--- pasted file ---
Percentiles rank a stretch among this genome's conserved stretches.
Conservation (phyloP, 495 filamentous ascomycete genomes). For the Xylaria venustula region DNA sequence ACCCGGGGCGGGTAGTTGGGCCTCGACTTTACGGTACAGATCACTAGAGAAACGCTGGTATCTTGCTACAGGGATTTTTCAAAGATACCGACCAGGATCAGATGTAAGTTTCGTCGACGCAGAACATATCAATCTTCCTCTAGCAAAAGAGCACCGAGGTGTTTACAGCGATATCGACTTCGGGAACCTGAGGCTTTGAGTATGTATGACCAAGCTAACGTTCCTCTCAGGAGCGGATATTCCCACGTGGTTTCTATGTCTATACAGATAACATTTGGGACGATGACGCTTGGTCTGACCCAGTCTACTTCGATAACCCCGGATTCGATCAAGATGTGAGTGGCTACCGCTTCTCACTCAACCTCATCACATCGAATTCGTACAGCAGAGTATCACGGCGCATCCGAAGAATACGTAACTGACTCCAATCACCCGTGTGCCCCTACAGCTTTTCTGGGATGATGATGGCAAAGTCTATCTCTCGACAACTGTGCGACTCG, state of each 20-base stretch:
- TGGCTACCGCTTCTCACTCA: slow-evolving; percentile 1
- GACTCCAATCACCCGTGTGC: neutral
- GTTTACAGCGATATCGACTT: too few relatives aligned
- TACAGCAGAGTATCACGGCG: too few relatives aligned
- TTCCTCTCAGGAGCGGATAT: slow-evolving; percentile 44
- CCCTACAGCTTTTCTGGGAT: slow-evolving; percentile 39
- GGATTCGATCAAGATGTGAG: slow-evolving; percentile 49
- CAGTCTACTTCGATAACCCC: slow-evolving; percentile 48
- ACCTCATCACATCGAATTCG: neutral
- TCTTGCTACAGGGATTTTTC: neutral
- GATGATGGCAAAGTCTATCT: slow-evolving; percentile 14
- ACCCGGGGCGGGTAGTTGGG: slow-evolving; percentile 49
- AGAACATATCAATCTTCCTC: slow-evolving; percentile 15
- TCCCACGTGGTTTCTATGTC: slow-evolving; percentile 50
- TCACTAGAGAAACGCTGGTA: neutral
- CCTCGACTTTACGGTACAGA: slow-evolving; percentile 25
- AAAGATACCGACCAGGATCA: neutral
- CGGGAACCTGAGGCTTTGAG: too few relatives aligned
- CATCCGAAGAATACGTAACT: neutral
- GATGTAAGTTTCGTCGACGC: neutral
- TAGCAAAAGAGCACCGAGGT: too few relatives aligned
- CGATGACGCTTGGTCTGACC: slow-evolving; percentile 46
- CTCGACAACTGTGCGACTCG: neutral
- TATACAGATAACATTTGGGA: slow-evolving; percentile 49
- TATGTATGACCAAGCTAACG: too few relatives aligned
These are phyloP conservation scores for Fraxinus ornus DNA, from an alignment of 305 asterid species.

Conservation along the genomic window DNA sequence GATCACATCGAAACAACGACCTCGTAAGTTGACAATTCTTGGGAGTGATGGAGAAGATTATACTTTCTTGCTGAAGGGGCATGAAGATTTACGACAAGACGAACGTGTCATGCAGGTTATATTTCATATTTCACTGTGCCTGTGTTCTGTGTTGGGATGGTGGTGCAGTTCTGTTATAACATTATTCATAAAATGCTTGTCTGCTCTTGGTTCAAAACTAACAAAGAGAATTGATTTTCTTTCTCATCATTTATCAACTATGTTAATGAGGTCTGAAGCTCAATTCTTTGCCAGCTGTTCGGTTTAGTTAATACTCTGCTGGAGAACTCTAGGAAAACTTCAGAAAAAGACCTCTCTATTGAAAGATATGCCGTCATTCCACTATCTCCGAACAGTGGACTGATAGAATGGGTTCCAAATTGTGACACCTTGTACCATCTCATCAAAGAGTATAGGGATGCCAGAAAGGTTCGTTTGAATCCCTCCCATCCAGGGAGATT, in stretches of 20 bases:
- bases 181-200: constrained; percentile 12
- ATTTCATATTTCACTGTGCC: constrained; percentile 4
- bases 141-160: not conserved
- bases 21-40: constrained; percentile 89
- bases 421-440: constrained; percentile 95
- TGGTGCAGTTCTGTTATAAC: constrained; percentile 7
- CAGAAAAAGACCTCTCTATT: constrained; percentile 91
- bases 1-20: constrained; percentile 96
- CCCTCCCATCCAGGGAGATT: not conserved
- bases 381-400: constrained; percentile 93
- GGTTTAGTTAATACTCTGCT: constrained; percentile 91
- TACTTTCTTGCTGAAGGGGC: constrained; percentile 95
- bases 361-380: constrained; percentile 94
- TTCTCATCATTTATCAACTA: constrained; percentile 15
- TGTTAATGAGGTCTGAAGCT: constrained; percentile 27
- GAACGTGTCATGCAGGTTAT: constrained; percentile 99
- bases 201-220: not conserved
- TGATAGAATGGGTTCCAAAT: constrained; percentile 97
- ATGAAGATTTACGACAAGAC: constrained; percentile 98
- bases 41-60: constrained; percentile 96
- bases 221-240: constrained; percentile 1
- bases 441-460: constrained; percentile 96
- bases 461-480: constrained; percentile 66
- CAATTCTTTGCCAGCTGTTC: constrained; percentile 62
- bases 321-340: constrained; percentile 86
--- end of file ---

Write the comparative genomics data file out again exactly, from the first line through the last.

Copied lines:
Percentiles rank a stretch among this genome's conserved stretches.
Conservation (phyloP, 495 filamentous ascomycete genomes). For the Xylaria venustula region DNA sequence ACCCGGGGCGGGTAGTTGGGCCTCGACTTTACGGTACAGATCACTAGAGAAACGCTGGTATCTTGCTACAGGGATTTTTCAAAGATACCGACCAGGATCAGATGTAAGTTTCGTCGACGCAGAACATATCAATCTTCCTCTAGCAAAAGAGCACCGAGGTGTTTACAGCGATATCGACTTCGGGAACCTGAGGCTTTGAGTATGTATGACCAAGCTAACGTTCCTCTCAGGAGCGGATATTCCCACGTGGTTTCTATGTCTATACAGATAACATTTGGGACGATGACGCTTGGTCTGACCCAGTCTACTTCGATAACCCCGGATTCGATCAAGATGTGAGTGGCTACCGCTTCTCACTCAACCTCATCACATCGAATTCGTACAGCAGAGTATCACGGCGCATCCGAAGAATACGTAACTGACTCCAATCACCCGTGTGCCCCTACAGCTTTTCTGGGATGATGATGGCAAAGTCTATCTCTCGACAACTGTGCGACTCG, state of each 20-base stretch:
- TGGCTACCGCTTCTCACTCA: slow-evolving; percentile 1
- GACTCCAATCACCCGTGTGC: neutral
- GTTTACAGCGATATCGACTT: too few relatives aligned
- TACAGCAGAGTATCACGGCG: too few relatives aligned
- TTCCTCTCAGGAGCGGATAT: slow-evolving; percentile 44
- CCCTACAGCTTTTCTGGGAT: slow-evolving; percentile 39
- GGATTCGATCAAGATGTGAG: slow-evolving; percentile 49
- CAGTCTACTTCGATAACCCC: slow-evolving; percentile 48
- ACCTCATCACATCGAATTCG: neutral
- TCTTGCTACAGGGATTTTTC: neutral
- GATGATGGCAAAGTCTATCT: slow-evolving; percentile 14
- ACCCGGGGCGGGTAGTTGGG: slow-evolving; percentile 49
- AGAACATATCAATCTTCCTC: slow-evolving; percentile 15
- TCCCACGTGGTTTCTATGTC: slow-evolving; percentile 50
- TCACTAGAGAAACGCTGGTA: neutral
- CCTCGACTTTACGGTACAGA: slow-evolving; percentile 25
- AAAGATACCGACCAGGATCA: neutral
- CGGGAACCTGAGGCTTTGAG: too few relatives aligned
- CATCCGAAGAATACGTAACT: neutral
- GATGTAAGTTTCGTCGACGC: neutral
- TAGCAAAAGAGCACCGAGGT: too few relatives aligned
- CGATGACGCTTGGTCTGACC: slow-evolving; percentile 46
- CTCGACAACTGTGCGACTCG: neutral
- TATACAGATAACATTTGGGA: slow-evolving; percentile 49
- TATGTATGACCAAGCTAACG: too few relatives aligned
These are phyloP conservation scores for Fraxinus ornus DNA, from an alignment of 305 asterid species.

Conservation along the genomic window DNA sequence GATCACATCGAAACAACGACCTCGTAAGTTGACAATTCTTGGGAGTGATGGAGAAGATTATACTTTCTTGCTGAAGGGGCATGAAGATTTACGACAAGACGAACGTGTCATGCAGGTTATATTTCATATTTCACTGTGCCTGTGTTCTGTGTTGGGATGGTGGTGCAGTTCTGTTATAACATTATTCATAAAATGCTTGTCTGCTCTTGGTTCAAAACTAACAAAGAGAATTGATTTTCTTTCTCATCATTTATCAACTATGTTAATGAGGTCTGAAGCTCAATTCTTTGCCAGCTGTTCGGTTTAGTTAATACTCTGCTGGAGAACTCTAGGAAAACTTCAGAAAAAGACCTCTCTATTGAAAGATATGCCGTCATTCCACTATCTCCGAACAGTGGACTGATAGAATGGGTTCCAAATTGTGACACCTTGTACCATCTCATCAAAGAGTATAGGGATGCCAGAAAGGTTCGTTTGAATCCCTCCCATCCAGGGAGATT, in stretches of 20 bases:
- bases 181-200: constrained; percentile 12
- ATTTCATATTTCACTGTGCC: constrained; percentile 4
- bases 141-160: not conserved
- bases 21-40: constrained; percentile 89
- bases 421-440: constrained; percentile 95
- TGGTGCAGTTCTGTTATAAC: constrained; percentile 7
- CAGAAAAAGACCTCTCTATT: constrained; percentile 91
- bases 1-20: constrained; percentile 96
- CCCTCCCATCCAGGGAGATT: not conserved
- bases 381-400: constrained; percentile 93
- GGTTTAGTTAATACTCTGCT: constrained; percentile 91
- TACTTTCTTGCTGAAGGGGC: constrained; percentile 95
- bases 361-380: constrained; percentile 94
- TTCTCATCATTTATCAACTA: constrained; percentile 15
- TGTTAATGAGGTCTGAAGCT: constrained; percentile 27
- GAACGTGTCATGCAGGTTAT: constrained; percentile 99
- bases 201-220: not conserved
- TGATAGAATGGGTTCCAAAT: constrained; percentile 97
- ATGAAGATTTACGACAAGAC: constrained; percentile 98
- bases 41-60: constrained; percentile 96
- bases 221-240: constrained; percentile 1
- bases 441-460: constrained; percentile 96
- bases 461-480: constrained; percentile 66
- CAATTCTTTGCCAGCTGTTC: constrained; percentile 62
- bases 321-340: constrained; percentile 86